He'll need to tackle the folks selling them on Etsy before he gets to me. I know it's not licensed, but damn if this woman didn't do a stellar job interpreting the character. I mean, it's like a REAL Hobbes!

Matt K said...

Yeah, I did a search last night and saw some images; they look sharp.

It's a stuffed tiger, of course, and BW didn't invent tigers. I've always figured Hobbes in toy form was (intentionally) so generic that it might be difficult to press the issue (especially over the crocheted one). Though I suppose selling it as "Hobbes" asks for trouble.

Beyond that, I've never entirely decided how to feel about the absence of licenced C&H products. On the one hand, I respect Watterson's rights as a creator and the integrity of his decision. On the other hand, people loved that strip, and it seems like the missing toys, etc., represent a lot of joy that has been sacrificed to one man's demands.

Can that be right? And if it isn't, well, does this mean I can't take offense at "Before Watchmen?"

Of late I've tended to conclude that if you truly want to control your idea and restrict its circulation, you ought to keep it secret. Whereas, at least in an ideal imaginary world of reformed IP law, ideas, once made public, should be truly released rather than locked behind glass, i.e. look but don't touch. Maintain the right to revenue (at least until The Singularity), but not control. Compulsory licensing is probably the way to go.

Which would open the door to more crap like "Before Watchmen," but also to lots of good things too. And I think the good material would generally survive the threat of dilution by inferior spin-offs, particularly when those spin-offs couldn't claim "official" status (at least, without the original creator being a participant). On balance I look at the flood of Sherlock Holmes material and see no reason to be afraid of letting 1,000 flowers bloom.

(And yes, I know, not happening any time soon. But this is stuff I've had on my mind a long time and this finally seemed the occasion to voice it.)

It's an odd balance: control and revenue. Even the most idealistic artists I've read about/talked with are grounded enough in realism to know they have to relinquish some level of control by way of selling their works to the masses in some capacity in order to make a living. You can still, in this day and age, live off the land as it were (dumpster diving, urban foraging, etc.) but, as in the past, doing so takes so much time that you have precious little left to devote to art. So, yes, if you really want full control of what you create, you have to keep it secret from the world, but then you have to "work for the man" in order to survive. So guys like Watterson, Ditko, Rickheit, etc. give up the smallest amount of control they can (by publishing their work) in exchange for the ability to live in a market driven economy and still create art.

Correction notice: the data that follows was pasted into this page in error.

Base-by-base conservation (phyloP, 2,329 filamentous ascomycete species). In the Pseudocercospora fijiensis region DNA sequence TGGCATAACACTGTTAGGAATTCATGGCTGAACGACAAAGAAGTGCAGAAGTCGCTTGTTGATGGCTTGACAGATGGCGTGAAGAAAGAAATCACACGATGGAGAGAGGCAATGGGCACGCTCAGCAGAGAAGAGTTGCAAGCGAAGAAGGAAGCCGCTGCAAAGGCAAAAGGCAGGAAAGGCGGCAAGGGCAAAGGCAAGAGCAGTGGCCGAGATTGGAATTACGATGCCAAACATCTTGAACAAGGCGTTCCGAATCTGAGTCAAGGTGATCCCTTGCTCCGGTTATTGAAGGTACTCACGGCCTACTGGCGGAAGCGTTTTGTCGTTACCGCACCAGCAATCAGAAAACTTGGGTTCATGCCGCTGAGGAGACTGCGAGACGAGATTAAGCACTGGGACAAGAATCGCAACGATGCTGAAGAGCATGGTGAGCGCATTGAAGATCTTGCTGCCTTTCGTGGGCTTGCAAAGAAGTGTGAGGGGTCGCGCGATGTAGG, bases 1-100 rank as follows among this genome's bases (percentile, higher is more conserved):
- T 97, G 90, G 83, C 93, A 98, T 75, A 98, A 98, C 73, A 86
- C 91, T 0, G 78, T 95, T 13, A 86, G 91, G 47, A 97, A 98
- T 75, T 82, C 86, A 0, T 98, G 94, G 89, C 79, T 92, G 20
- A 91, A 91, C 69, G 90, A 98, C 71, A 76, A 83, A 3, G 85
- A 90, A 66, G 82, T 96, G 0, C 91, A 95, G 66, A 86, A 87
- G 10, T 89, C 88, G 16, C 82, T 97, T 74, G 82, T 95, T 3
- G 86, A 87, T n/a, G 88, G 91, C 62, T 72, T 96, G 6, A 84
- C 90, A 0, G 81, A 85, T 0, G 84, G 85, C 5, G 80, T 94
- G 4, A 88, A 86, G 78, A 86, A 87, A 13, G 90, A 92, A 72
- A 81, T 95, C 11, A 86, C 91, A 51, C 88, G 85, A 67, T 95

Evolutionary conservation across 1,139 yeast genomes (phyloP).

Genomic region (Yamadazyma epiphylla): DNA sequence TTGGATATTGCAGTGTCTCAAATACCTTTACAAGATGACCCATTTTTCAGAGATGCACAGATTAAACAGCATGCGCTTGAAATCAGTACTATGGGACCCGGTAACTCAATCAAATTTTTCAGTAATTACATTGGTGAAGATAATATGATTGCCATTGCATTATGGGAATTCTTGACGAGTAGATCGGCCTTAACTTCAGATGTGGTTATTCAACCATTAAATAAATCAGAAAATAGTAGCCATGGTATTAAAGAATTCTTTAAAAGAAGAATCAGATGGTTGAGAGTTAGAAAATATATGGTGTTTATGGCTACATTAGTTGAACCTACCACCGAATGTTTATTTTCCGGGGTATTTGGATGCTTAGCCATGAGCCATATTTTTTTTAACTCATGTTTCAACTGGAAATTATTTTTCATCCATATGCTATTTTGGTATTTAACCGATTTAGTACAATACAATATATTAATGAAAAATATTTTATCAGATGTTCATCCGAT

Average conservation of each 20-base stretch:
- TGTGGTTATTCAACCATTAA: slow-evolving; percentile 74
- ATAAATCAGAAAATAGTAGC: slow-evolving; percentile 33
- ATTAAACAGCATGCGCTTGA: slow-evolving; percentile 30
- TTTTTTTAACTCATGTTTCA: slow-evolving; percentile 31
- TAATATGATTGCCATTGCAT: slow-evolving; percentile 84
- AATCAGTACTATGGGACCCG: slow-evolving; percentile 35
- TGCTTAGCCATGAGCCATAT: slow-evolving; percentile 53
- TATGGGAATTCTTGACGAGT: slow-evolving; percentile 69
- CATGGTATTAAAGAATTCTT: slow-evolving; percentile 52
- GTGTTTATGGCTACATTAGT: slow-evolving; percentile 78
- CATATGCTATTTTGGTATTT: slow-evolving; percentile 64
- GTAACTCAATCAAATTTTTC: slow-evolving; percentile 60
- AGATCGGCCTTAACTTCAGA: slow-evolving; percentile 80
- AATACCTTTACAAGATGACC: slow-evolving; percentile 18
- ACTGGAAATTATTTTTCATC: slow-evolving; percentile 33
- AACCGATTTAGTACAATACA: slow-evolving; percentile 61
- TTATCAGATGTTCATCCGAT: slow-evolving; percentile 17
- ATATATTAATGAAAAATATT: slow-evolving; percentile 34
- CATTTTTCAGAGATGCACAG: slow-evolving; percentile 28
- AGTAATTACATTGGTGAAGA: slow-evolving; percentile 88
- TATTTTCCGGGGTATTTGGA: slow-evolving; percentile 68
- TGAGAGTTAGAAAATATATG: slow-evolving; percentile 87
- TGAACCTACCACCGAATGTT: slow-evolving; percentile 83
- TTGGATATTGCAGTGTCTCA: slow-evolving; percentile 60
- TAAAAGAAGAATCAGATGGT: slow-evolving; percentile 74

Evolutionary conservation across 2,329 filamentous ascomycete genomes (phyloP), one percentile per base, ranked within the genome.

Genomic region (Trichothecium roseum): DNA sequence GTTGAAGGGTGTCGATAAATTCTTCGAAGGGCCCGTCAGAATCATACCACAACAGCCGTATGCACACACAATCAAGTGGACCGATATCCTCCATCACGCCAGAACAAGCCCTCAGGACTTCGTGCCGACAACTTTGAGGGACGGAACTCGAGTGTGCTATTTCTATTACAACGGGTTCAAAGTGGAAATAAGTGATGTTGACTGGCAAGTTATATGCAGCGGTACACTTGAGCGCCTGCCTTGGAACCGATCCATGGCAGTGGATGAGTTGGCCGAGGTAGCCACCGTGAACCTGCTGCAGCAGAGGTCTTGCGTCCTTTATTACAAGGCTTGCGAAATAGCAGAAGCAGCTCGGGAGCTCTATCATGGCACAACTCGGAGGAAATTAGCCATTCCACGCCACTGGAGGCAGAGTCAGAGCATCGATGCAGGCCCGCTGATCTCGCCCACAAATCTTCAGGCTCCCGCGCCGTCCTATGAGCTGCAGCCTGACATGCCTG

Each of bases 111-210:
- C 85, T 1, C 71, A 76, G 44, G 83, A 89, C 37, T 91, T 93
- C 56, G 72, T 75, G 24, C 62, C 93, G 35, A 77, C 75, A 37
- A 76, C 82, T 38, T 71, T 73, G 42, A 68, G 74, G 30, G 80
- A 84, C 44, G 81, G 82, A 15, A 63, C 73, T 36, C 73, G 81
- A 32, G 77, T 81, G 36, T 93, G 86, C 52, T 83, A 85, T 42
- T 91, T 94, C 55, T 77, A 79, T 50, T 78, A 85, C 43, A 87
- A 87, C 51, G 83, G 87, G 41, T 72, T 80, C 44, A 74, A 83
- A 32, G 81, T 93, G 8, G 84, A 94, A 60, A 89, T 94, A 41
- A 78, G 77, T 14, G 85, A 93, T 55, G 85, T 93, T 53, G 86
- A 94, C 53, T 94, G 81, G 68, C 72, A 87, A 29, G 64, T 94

Watterson found himself in a slightly different position than other idealistic artists in that his art spoke to a very broad swath of people. (Spider-Man does as well, but it's not really Ditko's despite his work in creating the character.) So people want to have more interaction with the characters and ideas embodied in Calvin & Hobbes, but that of course also inherently means less control for Watterson.

The issue is that licensing is, by definition, a willful relinquishment of some control. I think Watterson recognized that ANY licensing agreement is going to be most advantageous to the people who have the highest-paid lawyers (i.e. not him). That's precisely why/where/how Moore got screwed on Watchmen and why we now have a toaster that burns Rorschach's face onto your bread.

I think that Watterson was conscious enough of his limitations of lawyer-speak to know that even a single Calvin & Hobbes toy (or t-shirt, or frozen ice cream treat, or whatever) license could spin wildly out of his control before he realized it, and suddenly there's a guy on every street corner hawking Calvin t-shirts right next to Bart Simpson ones. Financially lucrative, perhaps, but how much control does Groening really have over the Simpsons these days? Roughly none, I'd wager.

Am I disappointed that there aren't Watterson-approved action figures and plush toys and video games and everything? Yes. I wouldn't want all of it, but a token physical acknowledgement that I like and appreciate the strip would be nice. Because you're right -- as soon as he shares the strip with anyone, it's in my head and beyond his control. And while Watterson controlled the destiny of the strip proper, the Calvin & Hobbes in my head is ultimately more powerful.

Related to the Watterson discussion: yesterday's "Indexed"... http://thisisindexed.com/2012/10/nothing-helps-a-bad-mood-like-spreading-it-around/